The real impact of climate change depends on tiny organisms we can’t even see, argues an international panel of more than 30 microbiologists in a consensus statement published Tuesday.
Microbes, or microorganisms, are any organism or virus invisible to the naked eye. Numbering in the nonillions (in the U.S., that’s 10,000,000,000,000,000,000,000,000,000,000, or a 10 followed by 30 zeros), they make up the “unseen majority” of life on Earth, according to the scientists. Microbes not only contribute to how fast the climate changes, but to our ability to mitigate and adapt to it.
“[Microbes] support the existence of all higher lifeforms and are critically important in regulating climate change,” Ricardo Cavicchioli, a University of New South Wales environmental microbiologist and co-author on the paper, said in a press release. “However, they are rarely the focus of climate change studies and not considered in policy development.”
Now, Cavicchioli and his co-authors hope that their statement, published in the journal Nature Reviews Microbiology, “puts humanity on notice,” they write in the abstract.
The world’s dirt holds on to some 2.2 trillion tons of carbon. That’s more than the combined amount of carbon in the atmosphere and in vegetation. And what controls how much carbon soil can hang on to and how much it releases? Microbes. Their carbon gatekeeping is critical, because the element is one of the key components of the greenhouse gas carbon dioxide (CO2), which is currently at record levels in Earth’s atmosphere.
Although plants remove CO2 from the atmosphere during food-making photosynthesis, they also release the greenhouse gas back into the atmosphere during respiration, i.e., when they break down that food. And temperature changes influence how much carbon plants take up or let go of.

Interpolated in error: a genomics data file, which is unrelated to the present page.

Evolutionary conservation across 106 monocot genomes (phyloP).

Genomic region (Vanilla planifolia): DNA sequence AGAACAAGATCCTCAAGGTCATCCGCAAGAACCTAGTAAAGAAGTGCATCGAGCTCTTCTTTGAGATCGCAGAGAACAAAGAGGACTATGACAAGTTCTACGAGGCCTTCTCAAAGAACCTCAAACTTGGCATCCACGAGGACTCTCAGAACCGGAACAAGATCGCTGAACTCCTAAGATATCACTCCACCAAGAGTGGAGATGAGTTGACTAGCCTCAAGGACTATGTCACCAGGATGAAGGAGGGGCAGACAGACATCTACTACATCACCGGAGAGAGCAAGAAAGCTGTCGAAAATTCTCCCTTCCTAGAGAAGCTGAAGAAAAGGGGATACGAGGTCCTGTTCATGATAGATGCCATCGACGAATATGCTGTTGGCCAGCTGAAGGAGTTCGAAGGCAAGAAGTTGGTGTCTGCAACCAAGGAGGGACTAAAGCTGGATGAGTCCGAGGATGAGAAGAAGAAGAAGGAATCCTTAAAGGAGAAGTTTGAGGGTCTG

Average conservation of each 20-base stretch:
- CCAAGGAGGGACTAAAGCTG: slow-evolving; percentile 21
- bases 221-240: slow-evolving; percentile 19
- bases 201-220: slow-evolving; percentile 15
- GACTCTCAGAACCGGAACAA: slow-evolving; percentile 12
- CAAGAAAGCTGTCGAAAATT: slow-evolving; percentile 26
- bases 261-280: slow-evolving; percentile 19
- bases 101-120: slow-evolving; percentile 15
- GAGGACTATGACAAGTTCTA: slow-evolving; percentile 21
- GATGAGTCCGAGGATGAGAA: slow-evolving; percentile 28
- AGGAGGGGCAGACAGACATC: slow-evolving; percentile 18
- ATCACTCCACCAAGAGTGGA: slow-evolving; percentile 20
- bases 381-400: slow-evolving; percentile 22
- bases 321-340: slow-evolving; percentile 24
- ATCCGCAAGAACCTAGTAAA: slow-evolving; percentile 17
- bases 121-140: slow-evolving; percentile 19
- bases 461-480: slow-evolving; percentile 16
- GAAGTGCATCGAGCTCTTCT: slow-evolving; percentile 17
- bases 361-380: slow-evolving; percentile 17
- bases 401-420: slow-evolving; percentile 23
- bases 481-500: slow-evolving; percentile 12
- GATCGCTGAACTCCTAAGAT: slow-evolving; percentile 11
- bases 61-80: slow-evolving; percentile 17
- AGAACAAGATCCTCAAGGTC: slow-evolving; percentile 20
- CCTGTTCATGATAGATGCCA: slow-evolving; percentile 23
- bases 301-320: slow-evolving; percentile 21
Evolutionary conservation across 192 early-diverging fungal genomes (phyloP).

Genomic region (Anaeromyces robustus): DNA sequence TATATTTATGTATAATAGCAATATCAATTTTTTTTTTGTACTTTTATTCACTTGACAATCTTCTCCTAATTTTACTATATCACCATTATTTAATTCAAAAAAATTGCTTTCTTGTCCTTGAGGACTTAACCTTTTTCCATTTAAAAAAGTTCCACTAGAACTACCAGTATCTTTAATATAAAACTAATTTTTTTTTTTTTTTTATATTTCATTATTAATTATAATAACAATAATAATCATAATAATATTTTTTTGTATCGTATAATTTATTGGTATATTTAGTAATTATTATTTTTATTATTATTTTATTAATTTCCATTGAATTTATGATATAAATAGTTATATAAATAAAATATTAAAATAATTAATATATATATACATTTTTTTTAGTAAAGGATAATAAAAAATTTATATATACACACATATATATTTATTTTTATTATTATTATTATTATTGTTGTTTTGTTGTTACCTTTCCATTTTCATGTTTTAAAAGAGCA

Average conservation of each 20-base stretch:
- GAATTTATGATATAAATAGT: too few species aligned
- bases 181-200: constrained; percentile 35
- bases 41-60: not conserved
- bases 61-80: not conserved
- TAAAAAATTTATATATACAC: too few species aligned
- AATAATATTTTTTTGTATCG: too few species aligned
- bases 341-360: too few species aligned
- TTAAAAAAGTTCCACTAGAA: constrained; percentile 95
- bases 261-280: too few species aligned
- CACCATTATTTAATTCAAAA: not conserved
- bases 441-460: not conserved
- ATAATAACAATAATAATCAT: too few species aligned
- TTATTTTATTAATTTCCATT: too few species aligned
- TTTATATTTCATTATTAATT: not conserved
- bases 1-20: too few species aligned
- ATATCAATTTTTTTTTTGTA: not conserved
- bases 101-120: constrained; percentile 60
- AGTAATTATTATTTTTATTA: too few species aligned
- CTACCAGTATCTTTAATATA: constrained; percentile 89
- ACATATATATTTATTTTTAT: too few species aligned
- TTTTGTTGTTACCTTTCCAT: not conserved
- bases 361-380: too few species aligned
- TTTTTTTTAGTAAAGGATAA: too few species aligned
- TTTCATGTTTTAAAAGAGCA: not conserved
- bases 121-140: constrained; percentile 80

The same is true of soil microbes. “In terrestrial environments, microbes release a range of important greenhouse gases to the atmosphere (carbon dioxide, methane and nitrous oxide), and climate change is causing these emissions to increase,” Cavicchioli said. That’s because, as with plants, hotter temperatures cause soil microbes to release more carbon. And since climate-change-induced warming is only getting worse, scientists expect more carbon from vegetation and soils will go into the atmosphere.
But there are microbes other than the ones in soil that impact climate change. Cows, sheep, goats and other similar animals have microbes in their guts that help the animals digest their food. However, as a by-product of this digestion, these microbes produce methane — a potent greenhouse gas whose levels in the atmosphere have ballooned in the last five years.
Rice fields, too, release methane into the atmosphere. To grow the crop, farmers flood the fields, which are home to many microbes. These microorganisms produce methane in anaerobic environments where little to no oxygen is freely available. Since rice fields are flooded with water, where oxygen is chemically bound to hydrogen and unusable to the microbes, the conditions are ripe for the little organisms to pump out methane.
Rice is a major staple food for half the world’s population, so these methane emissions add up: Rice fields currently contribute about 20 percent of agriculture’s emissions of the greenhouse gas. As the population continues to grow, scientists anticipate those numbers will grow, too.
While microorganisms contribute substantially to climate change, the authors point out that these invisible creatures can also do the opposite.
Agricultural fertilizers release nitrous oxide (N2O, more commonly known as laughing gas), another powerful greenhouse gas. But some bacteria that live in plant roots produce an enzyme that can convert N2O into nitrogen, a non-greenhouse gas that makes up nearly 80 percent of the air we breathe. Researchers say using bacteria that have higher levels of this enzyme can lower N2O emissions.
The authors also note breeding programs for cows that change their gut microbes to produce less methane could reduce emissions.
Understanding more about how microorganisms influence climate change could have further impacts on mitigation strategies, the researchers say.
“The statement emphasizes the need to investigate microbial responses to climate change and to include microbe-based research during the development of policy and management decisions,” Cavicchioli said.
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